Here is the Bagato from Angelo Marisi's "Alla Colomba", 1750, Bologna deck, and a Bagato from another Tarocco Bolognese deck, made in Bologna, with label "Alla Torre": The Alla Torre can be found here :
https://gallica.bnf.fr/ark:/12148/btv1b105109607
two conjurers.PNG
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So it seems that someone, perhaps the ancien possesseur Romain Merlin, had in front of him a deck with the label "Colomba," and it was a minchiate deck, and had the Medici arms on it, but despite these evidences of a Tuscan origin, a minchiate composition, and a pre-1737 date, he decided that these were the Tarocco Bolognese cards with label "Alla Columba," made by Angelo Marisi, in Bologna, in 1750! This mistake has ended up in the catalog description of the BnF, with indeed a question mark after Angelo Marisi and another one after Bologna, but with not even so much as a c. before the date of 1750.

Postscript:

Angelo Marisi shows up in one more place that I have found so far, another deck in the Museo Fournier de naipes. Again, click this link:
https://apps.euskadi.eus/emsime/colecci ... va/museo-2
but this time enter "Tarot lombardo" in the search box, and hunt for #36815 in the results:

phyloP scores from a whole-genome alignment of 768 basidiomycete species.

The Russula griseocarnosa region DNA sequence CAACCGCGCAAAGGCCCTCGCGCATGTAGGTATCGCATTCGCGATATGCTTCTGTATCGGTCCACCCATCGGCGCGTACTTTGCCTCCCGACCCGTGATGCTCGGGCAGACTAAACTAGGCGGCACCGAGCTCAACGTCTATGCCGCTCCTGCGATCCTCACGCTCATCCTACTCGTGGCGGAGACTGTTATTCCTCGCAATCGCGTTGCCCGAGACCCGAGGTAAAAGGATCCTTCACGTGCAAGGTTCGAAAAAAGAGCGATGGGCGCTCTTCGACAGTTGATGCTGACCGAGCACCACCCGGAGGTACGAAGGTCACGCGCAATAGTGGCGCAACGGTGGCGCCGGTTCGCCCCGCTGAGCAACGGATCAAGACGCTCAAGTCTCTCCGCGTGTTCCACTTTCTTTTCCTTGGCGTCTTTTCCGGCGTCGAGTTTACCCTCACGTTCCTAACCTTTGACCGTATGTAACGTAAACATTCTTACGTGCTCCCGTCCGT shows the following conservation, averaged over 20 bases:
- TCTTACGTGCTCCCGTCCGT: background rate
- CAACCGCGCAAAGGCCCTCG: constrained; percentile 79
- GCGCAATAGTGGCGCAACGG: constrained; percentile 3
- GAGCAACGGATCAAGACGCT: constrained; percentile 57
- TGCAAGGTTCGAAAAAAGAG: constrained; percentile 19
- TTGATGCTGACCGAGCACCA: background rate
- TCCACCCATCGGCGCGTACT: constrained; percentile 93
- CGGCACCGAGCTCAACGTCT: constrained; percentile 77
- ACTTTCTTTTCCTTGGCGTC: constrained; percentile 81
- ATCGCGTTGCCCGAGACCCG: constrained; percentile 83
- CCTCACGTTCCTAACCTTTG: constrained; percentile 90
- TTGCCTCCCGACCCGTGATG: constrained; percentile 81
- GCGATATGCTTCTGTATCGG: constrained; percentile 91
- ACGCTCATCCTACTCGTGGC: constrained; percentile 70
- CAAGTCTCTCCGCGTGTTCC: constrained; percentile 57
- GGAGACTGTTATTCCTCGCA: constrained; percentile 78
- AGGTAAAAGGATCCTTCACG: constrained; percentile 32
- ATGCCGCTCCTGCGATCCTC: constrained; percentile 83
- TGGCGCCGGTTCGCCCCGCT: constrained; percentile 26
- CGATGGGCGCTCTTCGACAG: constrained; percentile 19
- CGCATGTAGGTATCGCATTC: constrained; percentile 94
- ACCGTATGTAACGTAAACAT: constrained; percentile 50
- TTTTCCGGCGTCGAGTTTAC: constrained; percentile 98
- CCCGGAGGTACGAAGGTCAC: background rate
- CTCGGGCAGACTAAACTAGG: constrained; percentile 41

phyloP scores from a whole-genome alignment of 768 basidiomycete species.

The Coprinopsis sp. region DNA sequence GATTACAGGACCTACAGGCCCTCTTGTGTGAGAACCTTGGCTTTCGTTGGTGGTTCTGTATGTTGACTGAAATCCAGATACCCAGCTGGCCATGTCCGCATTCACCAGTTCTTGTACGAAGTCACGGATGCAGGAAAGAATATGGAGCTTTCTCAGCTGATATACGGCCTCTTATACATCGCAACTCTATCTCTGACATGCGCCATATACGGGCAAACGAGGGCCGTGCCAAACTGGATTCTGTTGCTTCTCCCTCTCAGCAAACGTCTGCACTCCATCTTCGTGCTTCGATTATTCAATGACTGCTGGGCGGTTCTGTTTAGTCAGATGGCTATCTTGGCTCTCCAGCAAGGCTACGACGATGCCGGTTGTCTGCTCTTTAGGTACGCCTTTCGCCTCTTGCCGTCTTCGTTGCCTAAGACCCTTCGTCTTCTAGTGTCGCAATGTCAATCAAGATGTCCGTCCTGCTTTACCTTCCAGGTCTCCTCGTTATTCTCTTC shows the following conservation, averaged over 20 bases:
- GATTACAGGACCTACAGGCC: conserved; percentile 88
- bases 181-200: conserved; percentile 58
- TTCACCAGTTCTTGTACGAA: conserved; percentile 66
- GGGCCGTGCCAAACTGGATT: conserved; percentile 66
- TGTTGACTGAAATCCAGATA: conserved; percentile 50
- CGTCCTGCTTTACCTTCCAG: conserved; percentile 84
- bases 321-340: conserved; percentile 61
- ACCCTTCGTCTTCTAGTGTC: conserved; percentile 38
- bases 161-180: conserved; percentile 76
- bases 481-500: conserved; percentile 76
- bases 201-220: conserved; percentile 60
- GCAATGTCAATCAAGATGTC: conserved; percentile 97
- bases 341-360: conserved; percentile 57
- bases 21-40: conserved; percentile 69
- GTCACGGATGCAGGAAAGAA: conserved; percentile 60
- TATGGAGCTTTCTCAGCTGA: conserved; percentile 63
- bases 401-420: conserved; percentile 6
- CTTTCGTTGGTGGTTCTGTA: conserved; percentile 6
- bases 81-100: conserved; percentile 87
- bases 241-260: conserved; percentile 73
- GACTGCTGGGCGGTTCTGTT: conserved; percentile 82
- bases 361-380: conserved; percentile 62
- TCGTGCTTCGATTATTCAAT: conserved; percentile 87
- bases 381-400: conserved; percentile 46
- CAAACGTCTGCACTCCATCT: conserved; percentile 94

I'm not too familiar with the name "Tarot lombardo." Perhaps it is the same as tarocco Piemontese. Unlike the tarocco Bolognese deck, for this deck, the MFn gives us a back. Here it is, showing the "Motivos vegetales entrelazados en negro." I also put in a card that has Marisi's name on it:
Lombardo cards.PNG
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Re: My Columba puzzle, a detective story

#2
This is a very nice puzzle, Sandy! I'm sorry I have nothing better to offer your fine detective work except to point out that Depaulis' remarks in Tarot: jeu et magie can be found at the BnF Gallica site too, at
https://gallica.bnf.fr/ark:/12148/bpt6k ... checontact
(page in their browser is "vue 113, page 107")

In 1984 he could only surmise that the arms generically indicated the Duchy itself, not necessarily the last Medici Duke, so he placed it only before 1850. Also he ascribes it to Florence, and correctly notes the form of the name "Colomba", not "alla Colomba" for Angelo Marisi in Bologna.
depaulis1984no87.jpg
Tarot: jeu et magie n° 87 (p. 107)
(178.43 KiB) Not downloaded yet
I can't offer any more insight for the moment, except to say that the presence of the name "Colomba" means to me that the BM and BnF exemplars were produced by the same cardmaker, hence around the same time, whatever it was. If we had not the name of the cardmaker/cardseller on the back, we could still say they were close in time because of the quality of the woodcut; i.e. there is no deterioration between the copies, which would be the case if the blocks were used for a century or more, as we know from the famous Conver 1760.
Image

Re: My Columba puzzle, a detective story

#3
Thank you.

As I expected (but didn't bother to check) Depaulis was correct on each point. So now I suppose I really ought to write an email to the BnF. Scary.

I can put it off by trying to figure out where the BM got it's early date. I shall believe it, if it is in the descriptions of each item that came with the Lady Charlotte Schreiber donation
https://archive.org/stream/aen4312.0001 ... u_djvu.txt
but that source does not always give the reasons for its claims.